Today a customer asked me if Lightstreamer works on Firefox 3.0 beta 5. I had tested previous beta versions of Firefox 3.0 but not yet beta 5. I was so impressed with its scalability (in terms of concurrent Comet sessions opened on multiple tabs) that I had to write this musing.
Basically, I was able to open 32 instances of the Stock List Demo on 32 tabs, with no significant slackenings. I stopped, but I could definitely open many more. [I did this test on a local network. Connecting to our server from the Internet could be slower. Does anybody feel like doing this test, that is, opening more tabs until the browser hangs? If so, Install Firefox 3.0, put "http://app.lightstreamer.com/StockListDemo/" in your clipboard, then start typing control-t,control-v (or command-t, command-v for Mac users of course), Enter. Please comment below on the results].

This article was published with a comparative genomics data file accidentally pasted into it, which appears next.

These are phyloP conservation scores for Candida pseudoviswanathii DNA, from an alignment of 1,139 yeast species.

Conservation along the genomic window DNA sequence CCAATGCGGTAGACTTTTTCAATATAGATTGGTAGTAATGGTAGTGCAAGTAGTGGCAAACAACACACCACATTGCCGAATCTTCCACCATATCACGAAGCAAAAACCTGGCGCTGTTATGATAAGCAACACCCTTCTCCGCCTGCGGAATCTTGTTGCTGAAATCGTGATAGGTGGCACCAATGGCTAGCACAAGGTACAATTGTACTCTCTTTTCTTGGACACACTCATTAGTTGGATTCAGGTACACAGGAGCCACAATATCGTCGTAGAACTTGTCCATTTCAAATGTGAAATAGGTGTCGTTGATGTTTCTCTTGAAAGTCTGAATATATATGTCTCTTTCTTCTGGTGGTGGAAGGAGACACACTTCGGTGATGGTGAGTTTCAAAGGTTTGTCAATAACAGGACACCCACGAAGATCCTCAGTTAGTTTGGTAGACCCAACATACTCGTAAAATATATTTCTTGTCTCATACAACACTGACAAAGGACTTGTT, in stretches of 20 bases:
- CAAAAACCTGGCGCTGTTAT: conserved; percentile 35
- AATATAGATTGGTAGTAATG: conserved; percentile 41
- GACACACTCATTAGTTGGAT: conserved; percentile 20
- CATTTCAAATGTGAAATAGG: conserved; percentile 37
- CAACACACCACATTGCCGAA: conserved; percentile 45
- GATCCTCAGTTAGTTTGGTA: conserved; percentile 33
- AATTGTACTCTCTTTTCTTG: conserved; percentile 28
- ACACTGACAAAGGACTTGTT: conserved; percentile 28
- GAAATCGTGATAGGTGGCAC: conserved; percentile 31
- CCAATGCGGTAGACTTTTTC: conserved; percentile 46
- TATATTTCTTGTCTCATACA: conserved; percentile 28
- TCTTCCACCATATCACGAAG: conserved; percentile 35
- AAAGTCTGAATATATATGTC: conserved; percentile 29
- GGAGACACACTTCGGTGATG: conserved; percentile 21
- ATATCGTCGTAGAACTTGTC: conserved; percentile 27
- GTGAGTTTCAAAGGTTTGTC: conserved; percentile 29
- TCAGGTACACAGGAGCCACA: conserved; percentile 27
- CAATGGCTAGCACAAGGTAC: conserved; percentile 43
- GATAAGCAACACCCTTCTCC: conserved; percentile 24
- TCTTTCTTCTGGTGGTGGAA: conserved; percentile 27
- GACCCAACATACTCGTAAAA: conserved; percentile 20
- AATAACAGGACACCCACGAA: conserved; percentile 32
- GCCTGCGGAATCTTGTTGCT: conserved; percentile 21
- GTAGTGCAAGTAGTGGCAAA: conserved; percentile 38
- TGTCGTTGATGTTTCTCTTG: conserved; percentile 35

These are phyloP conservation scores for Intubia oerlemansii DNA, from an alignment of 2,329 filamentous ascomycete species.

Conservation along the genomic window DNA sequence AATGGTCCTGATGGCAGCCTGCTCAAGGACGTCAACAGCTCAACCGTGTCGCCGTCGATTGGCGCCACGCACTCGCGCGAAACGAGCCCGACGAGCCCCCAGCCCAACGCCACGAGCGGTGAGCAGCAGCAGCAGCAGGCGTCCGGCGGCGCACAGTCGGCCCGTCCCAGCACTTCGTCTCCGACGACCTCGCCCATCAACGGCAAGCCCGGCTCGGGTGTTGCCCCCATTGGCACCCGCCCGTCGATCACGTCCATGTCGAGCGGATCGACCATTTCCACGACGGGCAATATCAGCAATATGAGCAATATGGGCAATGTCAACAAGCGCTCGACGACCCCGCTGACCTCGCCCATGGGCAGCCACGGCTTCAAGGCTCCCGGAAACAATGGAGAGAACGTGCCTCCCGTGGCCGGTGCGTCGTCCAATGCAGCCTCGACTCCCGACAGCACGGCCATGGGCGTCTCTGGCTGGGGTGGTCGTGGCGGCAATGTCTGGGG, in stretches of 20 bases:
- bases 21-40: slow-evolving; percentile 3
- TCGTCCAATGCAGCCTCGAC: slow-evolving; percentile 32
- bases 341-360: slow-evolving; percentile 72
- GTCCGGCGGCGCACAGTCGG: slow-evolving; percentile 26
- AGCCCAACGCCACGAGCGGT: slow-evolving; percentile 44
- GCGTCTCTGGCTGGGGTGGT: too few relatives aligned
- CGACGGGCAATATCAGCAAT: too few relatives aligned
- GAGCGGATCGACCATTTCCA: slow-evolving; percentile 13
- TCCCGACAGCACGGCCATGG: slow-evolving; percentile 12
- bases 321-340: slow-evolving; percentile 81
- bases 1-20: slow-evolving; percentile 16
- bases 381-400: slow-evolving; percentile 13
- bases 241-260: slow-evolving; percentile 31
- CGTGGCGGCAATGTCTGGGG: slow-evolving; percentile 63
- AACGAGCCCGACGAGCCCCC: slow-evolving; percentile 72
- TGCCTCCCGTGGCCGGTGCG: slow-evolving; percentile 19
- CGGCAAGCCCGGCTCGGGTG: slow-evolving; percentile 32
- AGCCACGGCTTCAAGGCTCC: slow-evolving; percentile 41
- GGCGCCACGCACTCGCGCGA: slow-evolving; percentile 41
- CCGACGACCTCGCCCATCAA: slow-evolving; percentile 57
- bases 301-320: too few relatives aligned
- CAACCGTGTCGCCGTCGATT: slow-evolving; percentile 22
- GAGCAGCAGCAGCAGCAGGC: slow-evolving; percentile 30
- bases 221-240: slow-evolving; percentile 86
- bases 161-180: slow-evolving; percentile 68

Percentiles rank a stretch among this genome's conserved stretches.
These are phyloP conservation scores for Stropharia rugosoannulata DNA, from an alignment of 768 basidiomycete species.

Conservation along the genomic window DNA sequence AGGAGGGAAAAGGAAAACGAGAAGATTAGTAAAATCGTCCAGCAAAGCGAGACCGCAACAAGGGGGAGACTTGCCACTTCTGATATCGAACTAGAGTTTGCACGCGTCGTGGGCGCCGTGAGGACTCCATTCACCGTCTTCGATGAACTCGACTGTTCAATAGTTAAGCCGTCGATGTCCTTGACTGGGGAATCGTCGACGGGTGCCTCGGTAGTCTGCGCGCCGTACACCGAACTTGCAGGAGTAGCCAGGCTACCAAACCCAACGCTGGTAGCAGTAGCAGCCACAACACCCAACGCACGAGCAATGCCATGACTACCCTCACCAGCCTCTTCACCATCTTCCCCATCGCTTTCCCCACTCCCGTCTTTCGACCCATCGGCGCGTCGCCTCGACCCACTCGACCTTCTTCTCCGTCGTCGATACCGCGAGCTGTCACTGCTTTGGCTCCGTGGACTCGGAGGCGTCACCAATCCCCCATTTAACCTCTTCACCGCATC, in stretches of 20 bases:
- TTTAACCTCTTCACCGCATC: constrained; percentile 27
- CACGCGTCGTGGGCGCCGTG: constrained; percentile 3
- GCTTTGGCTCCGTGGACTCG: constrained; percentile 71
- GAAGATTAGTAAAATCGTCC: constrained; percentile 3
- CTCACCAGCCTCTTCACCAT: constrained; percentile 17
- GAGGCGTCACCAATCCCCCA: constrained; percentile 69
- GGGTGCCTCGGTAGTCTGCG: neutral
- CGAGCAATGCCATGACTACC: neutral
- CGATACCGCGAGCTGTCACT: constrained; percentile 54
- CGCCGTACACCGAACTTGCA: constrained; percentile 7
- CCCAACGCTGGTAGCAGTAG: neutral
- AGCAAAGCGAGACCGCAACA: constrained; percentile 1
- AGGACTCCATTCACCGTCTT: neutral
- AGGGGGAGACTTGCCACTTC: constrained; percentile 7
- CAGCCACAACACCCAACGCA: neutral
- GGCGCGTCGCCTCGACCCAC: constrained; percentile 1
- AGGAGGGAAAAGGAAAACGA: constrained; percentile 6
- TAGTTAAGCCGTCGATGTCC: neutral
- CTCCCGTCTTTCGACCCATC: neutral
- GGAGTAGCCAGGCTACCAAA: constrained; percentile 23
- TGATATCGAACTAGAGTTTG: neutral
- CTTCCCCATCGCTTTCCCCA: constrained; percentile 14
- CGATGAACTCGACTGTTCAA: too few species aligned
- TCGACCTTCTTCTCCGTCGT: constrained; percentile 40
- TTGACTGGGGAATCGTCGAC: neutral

This test is possible because Lightstreamer does not suffer from the 2-connection limit. Multiple instances of a Comet application or even different Comet applications connecting to the same server can automatically share the same physical connection. In fact, after opening these 30+ instances, a netstat confirmed that one single socket was opened to the server.
Notice that this Stock List Demo is configured with a bandwidth limit of 30 kbits/s for the Comet socket. This means that all the instances will share this bandwidth limit. After opening many instances, you should notice a reduction in the update frequency (notice I said frequency reduction, not delivery delay. This is a key point of Adaptive Streaming and Congestion Control. In other words, you will see less updates, not old/delayed updates. I will probably return on this topic in a future article).
Besides, notice that each instance does its own subscriptions, that is, only the Comet channel is shared, while the subscriptions are completely independent. This is useful because each application could want to subscribe to the same items with different schemas and/or with a different quality of service (in terms of frequencies, buffering, etc.).
Let me know your thoughts.